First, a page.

Here for your reading enjoyment, is a post from 2008. This article sparked comments and further discussion that continues even today among 55 readers of this blog!
In 1763 Catherine the Great of Russia, published a manifesto inviting settlers to immigrate and colonize Russian promising free lands, expenses for the move, freedom from taxation for 30 years, and exemption from civil and military service for themselves and their descendants. Agents of the Empress recruited settlers especially from the poorer German states devastated by the Seven Year War. My paternal Befort family were among one of the first groups who made the journey in 1766 with hopes of a better future for themselves and their children.
The Catholic settlement of Obermonjou was established on the east side of the Volga River--about 40 miles northeast of Saratov--by 82 families on 5 March 1767. By 1798 the town consisted of 211 males, 218 females totaling 429 people comprising of 76 families. There are extant census records for the village of Obermonjou for the years 1798, 1816, 1834, 1850 and 1857. The Befort family appear in all of them.
A century after the first Germans had settled in the Volga region, Russia passed legislation that revoked many of the privileges promised to them by Catherine the Great. In 1878, all but a few from the village of Obermonjou packed their belongings and came to the United States.
My 2nd great grandparents Gerhardt Befort and Catherina Stecklein arrived at the Port of New York on 17 July 1878 on the ship SS Donau. Scouts had been sent ahead of time to find a suitable place to settle. It was perhaps a poster like above that one of them saw and drew them to Kansas. Whatever the reason, it was Ellis County, Kansas that the majority of Catholic Volga Germans from Russia chose to live. They used whatever they could find to build their first homes that summer including saplings and trees from the nearby creek and prairie sod to help build dugouts and their "Semlinkas" (sod homes).
Gerhardt Befort and Katherina Stecklein
Russian-Germans in Kansas did not quickly adopt American customs and manners. As in Russia, they settled in close-knit rural communities and remained somewhat isolated from other residents. They preserved their language and traditions for decades, entering mainstream American life only gradually.
Unlike most other immigrants to Kansas, the Russian-Germans generally arrived in large groups, often by the trainload. They caused something of a sensation and attracted a great deal of curiosity. The clothing of early Volga Germans was a constant source of amusement to newspaper columnists. Accustomed to severe Russian winters, the Volga Germans wore longs sheepskin coats, heavy felt boots, and head coverings much heavier than the Kansas climate required. The women generally wore dark colored clothing. The only bits of color you might see would be embroidered on black shawls they wore to cover their heads.They were Catholics and very devout. Religion played a very important part of their daily lives.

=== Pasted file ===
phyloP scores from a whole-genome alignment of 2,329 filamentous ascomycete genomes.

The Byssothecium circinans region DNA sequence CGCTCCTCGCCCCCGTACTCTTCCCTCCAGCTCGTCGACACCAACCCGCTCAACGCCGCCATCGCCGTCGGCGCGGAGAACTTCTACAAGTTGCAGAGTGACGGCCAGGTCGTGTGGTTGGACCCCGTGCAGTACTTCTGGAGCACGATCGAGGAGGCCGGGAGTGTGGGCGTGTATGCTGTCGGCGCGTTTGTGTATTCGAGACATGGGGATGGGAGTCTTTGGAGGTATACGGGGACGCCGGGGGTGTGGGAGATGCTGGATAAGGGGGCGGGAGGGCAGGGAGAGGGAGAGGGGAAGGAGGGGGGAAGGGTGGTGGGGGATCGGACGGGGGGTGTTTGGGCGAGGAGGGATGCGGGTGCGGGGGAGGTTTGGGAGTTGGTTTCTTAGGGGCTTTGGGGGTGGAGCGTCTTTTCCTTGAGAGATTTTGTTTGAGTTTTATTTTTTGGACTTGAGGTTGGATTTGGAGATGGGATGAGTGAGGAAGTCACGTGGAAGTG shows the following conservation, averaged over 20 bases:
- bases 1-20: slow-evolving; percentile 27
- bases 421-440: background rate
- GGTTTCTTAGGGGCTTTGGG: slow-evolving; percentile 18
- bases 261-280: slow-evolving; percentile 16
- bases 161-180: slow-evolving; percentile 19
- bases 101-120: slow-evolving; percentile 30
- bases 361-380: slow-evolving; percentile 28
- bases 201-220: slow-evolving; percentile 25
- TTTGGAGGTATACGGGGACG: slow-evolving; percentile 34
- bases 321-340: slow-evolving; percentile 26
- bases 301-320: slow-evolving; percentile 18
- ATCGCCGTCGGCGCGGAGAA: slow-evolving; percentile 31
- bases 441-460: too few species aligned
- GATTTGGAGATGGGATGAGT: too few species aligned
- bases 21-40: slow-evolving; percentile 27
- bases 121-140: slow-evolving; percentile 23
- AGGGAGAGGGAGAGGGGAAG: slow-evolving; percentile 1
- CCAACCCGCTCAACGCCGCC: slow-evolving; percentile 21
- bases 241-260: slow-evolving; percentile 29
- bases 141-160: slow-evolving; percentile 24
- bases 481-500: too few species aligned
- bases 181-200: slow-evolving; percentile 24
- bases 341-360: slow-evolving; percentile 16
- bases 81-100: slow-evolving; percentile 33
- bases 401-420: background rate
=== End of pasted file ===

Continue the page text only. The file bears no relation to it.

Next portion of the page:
The very year of their arrival the settlers purchased Section 25, and organized the Munjor Land Company, which in 1882 was superseded by an incorporated organization, the Munjor Town and Grazing Company. Part of the section was surveyed for a town site, and each lot holder became a member of the company, which started business with a capital stock of $10,000 - 200 shares at $50.00 per share. Among other things, the charter provided that the company have a board of directors made up of five members, a president, a vice-president, a secretary, and a treasurer, all to be chosen from the members of the company; that no portion of the land holdings could be burdened with debt, transferred, or sold without the consent of two-thirds of the shareholders. The by-laws provided for quarterly meetings, and an annual election of directors.
Unfortunately , the settlers were incapable of properly handling the affairs of such a corporation, and the result was a long series of accusations and quarrels which split the town in half. After a futile attempt to settle matters in the courts, the two contending parties came to an agreement, the Munjor Town and Grazing Company was dissolved and peace and harmony restored.
Munjor, Ellis County, Kansas
St. Francis Catholic Church Cemetery is where my Befort family is buried. A point of interest - If you see painted iron crosses in a cemetery, you can be sure that Germans from Russian are buried there. St. Francis Cemetery has 72 beautiful metal art works that are the iron cross grave markers for many of the early Munjor pioneers.
Gerhardt Befort's headstone isn't one of those fabulous iron crosses. His is made of some type of stone and the words aren't in English, but I was assured by the church secretary that it is his headstone.
Anyone researching Volga-Germans are in an enviable position genealogically speaking. While residing in Russia they never really became "Russians." For 150 years, they spoke only German, remained true to the Catholic faith and did not marry outside of their communities, even if the villages were within a few miles of each other. This behaviour continued even after they immigrated to Kansas. My father was the first in his family to use English as a first language and the first to leave Munjor and marry an outsider - my mother who he met while attending Kansas State University in Manhattan.
Munjor remains a small, unincorporated village in Ellis County, Kansas with a population of 224 inhabitants.